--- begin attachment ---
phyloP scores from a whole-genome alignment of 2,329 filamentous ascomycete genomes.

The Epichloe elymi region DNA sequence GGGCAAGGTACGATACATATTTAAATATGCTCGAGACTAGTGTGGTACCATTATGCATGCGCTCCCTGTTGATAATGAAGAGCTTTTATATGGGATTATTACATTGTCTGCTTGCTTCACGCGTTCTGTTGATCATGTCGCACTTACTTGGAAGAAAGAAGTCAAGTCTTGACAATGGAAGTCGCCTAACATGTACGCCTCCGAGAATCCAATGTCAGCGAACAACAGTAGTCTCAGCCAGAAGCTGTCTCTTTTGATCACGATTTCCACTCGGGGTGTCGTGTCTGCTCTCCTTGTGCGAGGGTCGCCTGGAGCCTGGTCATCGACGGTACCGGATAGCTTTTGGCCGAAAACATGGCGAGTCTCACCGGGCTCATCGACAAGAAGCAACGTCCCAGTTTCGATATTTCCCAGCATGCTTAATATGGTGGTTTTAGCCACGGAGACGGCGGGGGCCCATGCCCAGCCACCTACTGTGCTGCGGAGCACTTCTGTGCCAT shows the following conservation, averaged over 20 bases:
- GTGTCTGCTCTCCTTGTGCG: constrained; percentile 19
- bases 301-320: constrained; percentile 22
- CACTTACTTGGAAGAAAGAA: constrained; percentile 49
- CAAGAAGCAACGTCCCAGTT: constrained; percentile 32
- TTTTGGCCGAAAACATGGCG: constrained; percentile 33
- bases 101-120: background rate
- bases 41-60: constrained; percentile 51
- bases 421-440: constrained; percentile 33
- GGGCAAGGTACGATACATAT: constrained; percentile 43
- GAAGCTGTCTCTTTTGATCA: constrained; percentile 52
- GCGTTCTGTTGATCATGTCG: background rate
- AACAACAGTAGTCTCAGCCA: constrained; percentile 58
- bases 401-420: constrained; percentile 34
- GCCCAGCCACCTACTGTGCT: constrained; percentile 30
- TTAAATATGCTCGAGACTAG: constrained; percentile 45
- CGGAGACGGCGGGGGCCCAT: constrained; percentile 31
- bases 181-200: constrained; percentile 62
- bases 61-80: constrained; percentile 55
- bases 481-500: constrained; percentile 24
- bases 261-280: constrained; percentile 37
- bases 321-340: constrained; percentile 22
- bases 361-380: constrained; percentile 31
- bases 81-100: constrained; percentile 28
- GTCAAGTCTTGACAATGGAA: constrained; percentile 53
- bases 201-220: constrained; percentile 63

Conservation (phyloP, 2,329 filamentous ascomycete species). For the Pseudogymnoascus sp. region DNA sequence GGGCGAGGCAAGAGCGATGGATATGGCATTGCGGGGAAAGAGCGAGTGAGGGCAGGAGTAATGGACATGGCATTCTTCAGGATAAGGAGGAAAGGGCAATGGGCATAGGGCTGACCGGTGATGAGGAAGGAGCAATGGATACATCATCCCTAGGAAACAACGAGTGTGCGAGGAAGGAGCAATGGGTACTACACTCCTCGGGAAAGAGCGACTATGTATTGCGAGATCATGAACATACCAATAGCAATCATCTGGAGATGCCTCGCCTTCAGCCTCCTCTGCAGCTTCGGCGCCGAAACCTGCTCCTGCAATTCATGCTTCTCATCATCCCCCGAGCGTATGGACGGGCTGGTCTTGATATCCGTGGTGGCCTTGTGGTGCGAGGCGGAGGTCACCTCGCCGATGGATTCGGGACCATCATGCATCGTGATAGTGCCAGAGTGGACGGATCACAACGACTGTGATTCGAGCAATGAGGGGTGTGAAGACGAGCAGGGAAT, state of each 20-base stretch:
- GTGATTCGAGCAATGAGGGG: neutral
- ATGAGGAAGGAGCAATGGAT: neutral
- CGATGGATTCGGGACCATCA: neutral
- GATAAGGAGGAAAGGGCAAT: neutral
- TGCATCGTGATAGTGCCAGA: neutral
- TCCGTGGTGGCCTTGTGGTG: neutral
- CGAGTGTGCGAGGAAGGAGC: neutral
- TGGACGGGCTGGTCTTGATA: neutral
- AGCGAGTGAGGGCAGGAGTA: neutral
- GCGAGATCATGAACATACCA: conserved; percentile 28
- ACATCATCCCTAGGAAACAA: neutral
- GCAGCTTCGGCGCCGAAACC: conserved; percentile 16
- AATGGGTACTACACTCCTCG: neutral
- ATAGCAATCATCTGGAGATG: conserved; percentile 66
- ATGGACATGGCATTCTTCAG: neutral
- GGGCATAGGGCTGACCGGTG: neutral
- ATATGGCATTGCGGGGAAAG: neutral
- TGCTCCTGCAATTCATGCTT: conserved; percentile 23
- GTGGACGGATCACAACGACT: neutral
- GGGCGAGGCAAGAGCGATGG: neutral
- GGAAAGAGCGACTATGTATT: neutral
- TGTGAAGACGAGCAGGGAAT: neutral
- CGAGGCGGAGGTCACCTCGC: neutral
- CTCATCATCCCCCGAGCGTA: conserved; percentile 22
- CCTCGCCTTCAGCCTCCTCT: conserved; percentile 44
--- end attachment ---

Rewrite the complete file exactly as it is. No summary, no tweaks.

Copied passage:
phyloP scores from a whole-genome alignment of 2,329 filamentous ascomycete genomes.

The Epichloe elymi region DNA sequence GGGCAAGGTACGATACATATTTAAATATGCTCGAGACTAGTGTGGTACCATTATGCATGCGCTCCCTGTTGATAATGAAGAGCTTTTATATGGGATTATTACATTGTCTGCTTGCTTCACGCGTTCTGTTGATCATGTCGCACTTACTTGGAAGAAAGAAGTCAAGTCTTGACAATGGAAGTCGCCTAACATGTACGCCTCCGAGAATCCAATGTCAGCGAACAACAGTAGTCTCAGCCAGAAGCTGTCTCTTTTGATCACGATTTCCACTCGGGGTGTCGTGTCTGCTCTCCTTGTGCGAGGGTCGCCTGGAGCCTGGTCATCGACGGTACCGGATAGCTTTTGGCCGAAAACATGGCGAGTCTCACCGGGCTCATCGACAAGAAGCAACGTCCCAGTTTCGATATTTCCCAGCATGCTTAATATGGTGGTTTTAGCCACGGAGACGGCGGGGGCCCATGCCCAGCCACCTACTGTGCTGCGGAGCACTTCTGTGCCAT shows the following conservation, averaged over 20 bases:
- GTGTCTGCTCTCCTTGTGCG: constrained; percentile 19
- bases 301-320: constrained; percentile 22
- CACTTACTTGGAAGAAAGAA: constrained; percentile 49
- CAAGAAGCAACGTCCCAGTT: constrained; percentile 32
- TTTTGGCCGAAAACATGGCG: constrained; percentile 33
- bases 101-120: background rate
- bases 41-60: constrained; percentile 51
- bases 421-440: constrained; percentile 33
- GGGCAAGGTACGATACATAT: constrained; percentile 43
- GAAGCTGTCTCTTTTGATCA: constrained; percentile 52
- GCGTTCTGTTGATCATGTCG: background rate
- AACAACAGTAGTCTCAGCCA: constrained; percentile 58
- bases 401-420: constrained; percentile 34
- GCCCAGCCACCTACTGTGCT: constrained; percentile 30
- TTAAATATGCTCGAGACTAG: constrained; percentile 45
- CGGAGACGGCGGGGGCCCAT: constrained; percentile 31
- bases 181-200: constrained; percentile 62
- bases 61-80: constrained; percentile 55
- bases 481-500: constrained; percentile 24
- bases 261-280: constrained; percentile 37
- bases 321-340: constrained; percentile 22
- bases 361-380: constrained; percentile 31
- bases 81-100: constrained; percentile 28
- GTCAAGTCTTGACAATGGAA: constrained; percentile 53
- bases 201-220: constrained; percentile 63

Conservation (phyloP, 2,329 filamentous ascomycete species). For the Pseudogymnoascus sp. region DNA sequence GGGCGAGGCAAGAGCGATGGATATGGCATTGCGGGGAAAGAGCGAGTGAGGGCAGGAGTAATGGACATGGCATTCTTCAGGATAAGGAGGAAAGGGCAATGGGCATAGGGCTGACCGGTGATGAGGAAGGAGCAATGGATACATCATCCCTAGGAAACAACGAGTGTGCGAGGAAGGAGCAATGGGTACTACACTCCTCGGGAAAGAGCGACTATGTATTGCGAGATCATGAACATACCAATAGCAATCATCTGGAGATGCCTCGCCTTCAGCCTCCTCTGCAGCTTCGGCGCCGAAACCTGCTCCTGCAATTCATGCTTCTCATCATCCCCCGAGCGTATGGACGGGCTGGTCTTGATATCCGTGGTGGCCTTGTGGTGCGAGGCGGAGGTCACCTCGCCGATGGATTCGGGACCATCATGCATCGTGATAGTGCCAGAGTGGACGGATCACAACGACTGTGATTCGAGCAATGAGGGGTGTGAAGACGAGCAGGGAAT, state of each 20-base stretch:
- GTGATTCGAGCAATGAGGGG: neutral
- ATGAGGAAGGAGCAATGGAT: neutral
- CGATGGATTCGGGACCATCA: neutral
- GATAAGGAGGAAAGGGCAAT: neutral
- TGCATCGTGATAGTGCCAGA: neutral
- TCCGTGGTGGCCTTGTGGTG: neutral
- CGAGTGTGCGAGGAAGGAGC: neutral
- TGGACGGGCTGGTCTTGATA: neutral
- AGCGAGTGAGGGCAGGAGTA: neutral
- GCGAGATCATGAACATACCA: conserved; percentile 28
- ACATCATCCCTAGGAAACAA: neutral
- GCAGCTTCGGCGCCGAAACC: conserved; percentile 16
- AATGGGTACTACACTCCTCG: neutral
- ATAGCAATCATCTGGAGATG: conserved; percentile 66
- ATGGACATGGCATTCTTCAG: neutral
- GGGCATAGGGCTGACCGGTG: neutral
- ATATGGCATTGCGGGGAAAG: neutral
- TGCTCCTGCAATTCATGCTT: conserved; percentile 23
- GTGGACGGATCACAACGACT: neutral
- GGGCGAGGCAAGAGCGATGG: neutral
- GGAAAGAGCGACTATGTATT: neutral
- TGTGAAGACGAGCAGGGAAT: neutral
- CGAGGCGGAGGTCACCTCGC: neutral
- CTCATCATCCCCCGAGCGTA: conserved; percentile 22
- CCTCGCCTTCAGCCTCCTCT: conserved; percentile 44